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Global trade wars; haggling in the bazaar

4 June 2018

It is widely known that one of the tourist ‘must-sees’ when visiting Marrakech is the Souk. The intricately winding labyrinth of inter-linked marketplaces in the Old City - where hawkers sell anything from jewellery to carpets, from perfume to furniture - is a true taste of ancient Araby, at least according to the guide books.

If you have ventured into this bustling hive of capitalism (or den of thieves, depending on your view) then you know that in the Souk you have to haggle. No-one pays the asking price, and part of the fun is seeing how big a reduction you can get. 

This is apposite to the 45th President of the United States of America, who claims to be the co-author of a book called ‘The Art of the Deal’. Despite doubt over his actual contribution to it, President Trump is very proud of this book – he is on record as saying it’s his second favourite read, after the Bible. It’s a fair assumption that he considers himself a good negotiator.

We should see both the current, seemingly escalating trade skirmish between the US and China; and between the US and Mexico, Canada and the EU; and indeed, between the US and the rest of the world, in this light. For perhaps the biggest surprise about this most unpredictable of presidents is that he is, in fact, very predictable. Understand the following two things about President Trump and both the so-called ’trade war’ and the upcoming on-off-and on-again summit with North Korea become entirely understandable and entirely forecastable:

  • President Trump means what he promises his base supporters and works to fulfil the thrust of his promises to them. He wants tariffs, he wants to build his wall and he wants to enact tax cuts.
  • He views everything as a deal – a haggle, if you will. Everything is a transaction.

Using these two insights - and taking on board the general rules we should all understand before buying artisan souvenirs in the Souks of Marrakech - we can see how this whole farrago is likely to proceed. These rules are:

  1. The initial asking price is usually ridiculous. You should never, ever pay this price (remember Trump’s campaign pledge to levy a 45% tariff on all Chinese exports to the US? And his suggestion that Mexico would pay for his ‘wall’?)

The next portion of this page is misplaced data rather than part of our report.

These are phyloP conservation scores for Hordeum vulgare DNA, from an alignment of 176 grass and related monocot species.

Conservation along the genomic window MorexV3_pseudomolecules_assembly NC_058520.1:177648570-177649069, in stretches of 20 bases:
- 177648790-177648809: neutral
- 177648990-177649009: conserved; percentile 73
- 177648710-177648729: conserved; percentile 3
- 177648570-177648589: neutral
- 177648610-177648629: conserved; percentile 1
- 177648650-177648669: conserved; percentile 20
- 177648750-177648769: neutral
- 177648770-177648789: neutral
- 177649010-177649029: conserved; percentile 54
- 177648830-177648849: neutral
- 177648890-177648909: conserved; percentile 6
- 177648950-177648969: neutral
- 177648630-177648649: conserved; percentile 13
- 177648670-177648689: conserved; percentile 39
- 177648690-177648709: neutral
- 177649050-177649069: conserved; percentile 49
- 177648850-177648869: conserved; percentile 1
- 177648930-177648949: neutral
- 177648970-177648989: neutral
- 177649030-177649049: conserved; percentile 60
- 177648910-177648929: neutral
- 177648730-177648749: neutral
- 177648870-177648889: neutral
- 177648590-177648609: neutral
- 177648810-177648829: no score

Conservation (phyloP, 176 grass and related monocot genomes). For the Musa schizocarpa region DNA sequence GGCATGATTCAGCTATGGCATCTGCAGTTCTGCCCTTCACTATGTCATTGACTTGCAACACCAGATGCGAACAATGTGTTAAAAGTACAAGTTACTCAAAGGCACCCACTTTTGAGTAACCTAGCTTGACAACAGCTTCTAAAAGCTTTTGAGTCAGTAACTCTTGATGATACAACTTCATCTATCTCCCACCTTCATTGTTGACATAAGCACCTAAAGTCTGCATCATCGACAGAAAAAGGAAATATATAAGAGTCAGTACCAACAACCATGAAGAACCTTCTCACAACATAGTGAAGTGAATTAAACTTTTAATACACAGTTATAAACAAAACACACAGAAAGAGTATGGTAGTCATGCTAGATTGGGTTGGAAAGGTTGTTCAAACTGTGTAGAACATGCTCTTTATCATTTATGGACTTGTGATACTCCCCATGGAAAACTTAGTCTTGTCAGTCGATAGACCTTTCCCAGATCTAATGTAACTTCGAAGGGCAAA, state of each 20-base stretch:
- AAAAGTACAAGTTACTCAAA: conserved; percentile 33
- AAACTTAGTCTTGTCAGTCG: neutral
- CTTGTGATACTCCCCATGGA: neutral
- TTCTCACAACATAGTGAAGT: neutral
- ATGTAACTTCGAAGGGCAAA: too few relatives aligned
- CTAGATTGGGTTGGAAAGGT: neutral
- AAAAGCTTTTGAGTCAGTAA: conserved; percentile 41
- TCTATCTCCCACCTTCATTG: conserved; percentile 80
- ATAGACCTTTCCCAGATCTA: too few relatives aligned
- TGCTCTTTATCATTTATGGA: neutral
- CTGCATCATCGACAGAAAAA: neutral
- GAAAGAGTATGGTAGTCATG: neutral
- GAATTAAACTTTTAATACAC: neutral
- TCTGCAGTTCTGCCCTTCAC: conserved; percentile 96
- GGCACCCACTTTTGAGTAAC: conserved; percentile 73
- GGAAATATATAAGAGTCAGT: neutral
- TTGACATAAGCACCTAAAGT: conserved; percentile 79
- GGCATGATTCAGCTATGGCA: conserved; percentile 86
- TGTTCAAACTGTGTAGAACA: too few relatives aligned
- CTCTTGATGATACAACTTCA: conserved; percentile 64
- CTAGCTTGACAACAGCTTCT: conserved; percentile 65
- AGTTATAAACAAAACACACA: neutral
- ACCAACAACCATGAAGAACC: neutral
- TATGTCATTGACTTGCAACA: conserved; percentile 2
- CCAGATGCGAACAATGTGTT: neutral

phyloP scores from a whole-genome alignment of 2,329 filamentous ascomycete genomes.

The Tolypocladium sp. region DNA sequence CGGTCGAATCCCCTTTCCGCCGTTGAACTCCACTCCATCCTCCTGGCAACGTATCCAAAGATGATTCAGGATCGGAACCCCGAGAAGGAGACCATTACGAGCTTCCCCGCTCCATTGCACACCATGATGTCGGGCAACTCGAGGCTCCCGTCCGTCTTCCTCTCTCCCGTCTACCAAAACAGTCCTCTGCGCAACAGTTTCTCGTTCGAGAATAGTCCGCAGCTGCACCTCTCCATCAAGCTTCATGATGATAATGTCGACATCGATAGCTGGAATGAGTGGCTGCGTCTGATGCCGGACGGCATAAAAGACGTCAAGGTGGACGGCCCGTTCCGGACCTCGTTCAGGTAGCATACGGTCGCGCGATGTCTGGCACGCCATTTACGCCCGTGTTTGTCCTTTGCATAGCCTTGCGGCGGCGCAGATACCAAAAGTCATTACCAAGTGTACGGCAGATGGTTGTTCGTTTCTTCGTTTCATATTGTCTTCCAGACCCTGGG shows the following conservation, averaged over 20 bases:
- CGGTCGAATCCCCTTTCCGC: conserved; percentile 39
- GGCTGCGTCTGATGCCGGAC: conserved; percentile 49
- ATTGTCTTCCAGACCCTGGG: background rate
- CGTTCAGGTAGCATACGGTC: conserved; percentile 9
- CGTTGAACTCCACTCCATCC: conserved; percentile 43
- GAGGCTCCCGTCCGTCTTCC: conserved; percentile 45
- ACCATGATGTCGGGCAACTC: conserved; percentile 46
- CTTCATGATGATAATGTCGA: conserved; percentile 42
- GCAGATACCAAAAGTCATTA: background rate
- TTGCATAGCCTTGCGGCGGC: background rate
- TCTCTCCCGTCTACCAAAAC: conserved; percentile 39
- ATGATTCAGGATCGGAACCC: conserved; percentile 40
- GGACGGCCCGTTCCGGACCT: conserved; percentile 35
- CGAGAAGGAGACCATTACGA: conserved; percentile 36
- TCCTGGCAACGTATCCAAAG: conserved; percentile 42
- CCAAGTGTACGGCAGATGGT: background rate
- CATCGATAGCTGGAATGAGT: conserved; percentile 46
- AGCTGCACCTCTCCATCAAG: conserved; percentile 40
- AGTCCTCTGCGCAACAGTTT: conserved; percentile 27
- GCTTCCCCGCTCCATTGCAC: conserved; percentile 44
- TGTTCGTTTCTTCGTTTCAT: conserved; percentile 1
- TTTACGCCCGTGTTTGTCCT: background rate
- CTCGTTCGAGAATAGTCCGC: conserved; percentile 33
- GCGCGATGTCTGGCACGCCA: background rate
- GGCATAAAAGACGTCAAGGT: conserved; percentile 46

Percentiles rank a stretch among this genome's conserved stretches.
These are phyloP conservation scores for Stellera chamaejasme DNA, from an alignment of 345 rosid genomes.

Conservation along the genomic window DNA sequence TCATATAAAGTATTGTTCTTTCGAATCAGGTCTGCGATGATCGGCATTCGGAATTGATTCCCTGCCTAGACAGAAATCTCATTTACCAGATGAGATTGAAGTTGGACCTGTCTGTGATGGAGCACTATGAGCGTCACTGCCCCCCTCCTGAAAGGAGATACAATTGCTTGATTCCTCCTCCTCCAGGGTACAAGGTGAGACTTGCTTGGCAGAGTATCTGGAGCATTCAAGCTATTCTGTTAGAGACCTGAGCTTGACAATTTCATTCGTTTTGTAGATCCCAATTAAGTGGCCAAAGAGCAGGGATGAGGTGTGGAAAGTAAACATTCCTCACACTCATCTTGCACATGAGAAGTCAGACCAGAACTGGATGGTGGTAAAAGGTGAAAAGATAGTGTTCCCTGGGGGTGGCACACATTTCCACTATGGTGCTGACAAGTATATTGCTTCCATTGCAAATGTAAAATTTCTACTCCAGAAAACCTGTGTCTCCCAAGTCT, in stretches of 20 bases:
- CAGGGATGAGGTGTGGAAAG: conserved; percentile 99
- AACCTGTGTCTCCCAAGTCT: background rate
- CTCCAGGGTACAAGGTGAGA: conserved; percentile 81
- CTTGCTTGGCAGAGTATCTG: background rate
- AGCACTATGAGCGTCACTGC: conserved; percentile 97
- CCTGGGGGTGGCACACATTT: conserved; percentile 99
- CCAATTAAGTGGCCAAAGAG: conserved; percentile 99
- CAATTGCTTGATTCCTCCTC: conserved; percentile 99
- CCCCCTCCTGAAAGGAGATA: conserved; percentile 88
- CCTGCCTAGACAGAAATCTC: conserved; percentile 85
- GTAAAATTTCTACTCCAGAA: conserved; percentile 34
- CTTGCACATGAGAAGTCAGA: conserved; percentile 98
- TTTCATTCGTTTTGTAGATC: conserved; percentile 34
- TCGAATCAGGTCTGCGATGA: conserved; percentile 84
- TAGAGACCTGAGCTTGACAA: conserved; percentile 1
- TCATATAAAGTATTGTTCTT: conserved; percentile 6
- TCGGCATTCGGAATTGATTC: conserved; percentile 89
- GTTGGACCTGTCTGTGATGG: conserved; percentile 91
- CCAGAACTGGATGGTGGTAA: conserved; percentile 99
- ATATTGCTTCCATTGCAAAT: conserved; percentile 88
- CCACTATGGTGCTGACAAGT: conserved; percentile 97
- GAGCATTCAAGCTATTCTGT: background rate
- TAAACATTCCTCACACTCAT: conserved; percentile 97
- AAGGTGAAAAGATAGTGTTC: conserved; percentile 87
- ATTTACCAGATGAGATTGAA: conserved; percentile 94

2. Your counter offer to an initial price should be proportionately ridiculous to the ridiculousness of the original price
  3. You should never appear too keen to complete the deal; feigning indifference is a useful ploy. Pretending to walk away from the haggle is a practice so time-honoured, it is practically a ritual (hence Trump just last week ‘walking away’ from the summit with Kim Jong-un). The other side will re-engage with you if it is in their interests (like Mexico and Canada over the renegotiation of NAFTA)
  4. Know what you’re prepared to pay and stick to it. If you really don’t want something, just leave the negotiating table and don’t look back (the Paris Climate Agreement)
  5. Ultimately both sides want to reach a mutually satisfactory conclusion.

 Incidentally, there are 11 rules listed in ‘The Art of the Deal’.

So, given these basic rules and Trump’s predictability, how do we feel the trade spat is likely to develop?

After a period of bluster from all sides, with threats of retaliation and world trade organisation (WTO) litigation, the haggle will begin in earnest, and in the end a deal will be done. Trump will get some concessions and move the debate in his direction, but underneath, world trade will continue – perhaps a little less robustly than before – but based on its own momentum. The US trade deficit will still exist and will still be large – it simply isn’t economic to build aluminium or steel plants in the US, and US-designed cars are generally less desirable to global consumers than German-designed cars or Chinese-built iPhones.

Finally, we should understand one other key point about Trump. He has made it absolutely clear that he loves the deal, he lives for the haggle, just like the store owner in the Souk. So, we should expect to see his predictable unpredictability continue for as long as he remains president, and who knows, that may be out to 2024.

Photo of Richard Champion

Richard Champion

Deputy Chief Investment Officer

Richard is Canaccord Genuity Wealth Management’s Deputy Chief Investment Officer, based in our London office. He is a member of the Asset Allocation and Portfolio Construction committees, as well as chairing the UK Stock Selection Committee. Richard joined Canaccord in June 2015. Prior to this he was Chief Investment Officer at Sanlam Private Wealth, and has extensive experience running Global, European and UK equity portfolios, as well as managing money for high net worth clients. He is an Associate of the Society of Investment Professionals.

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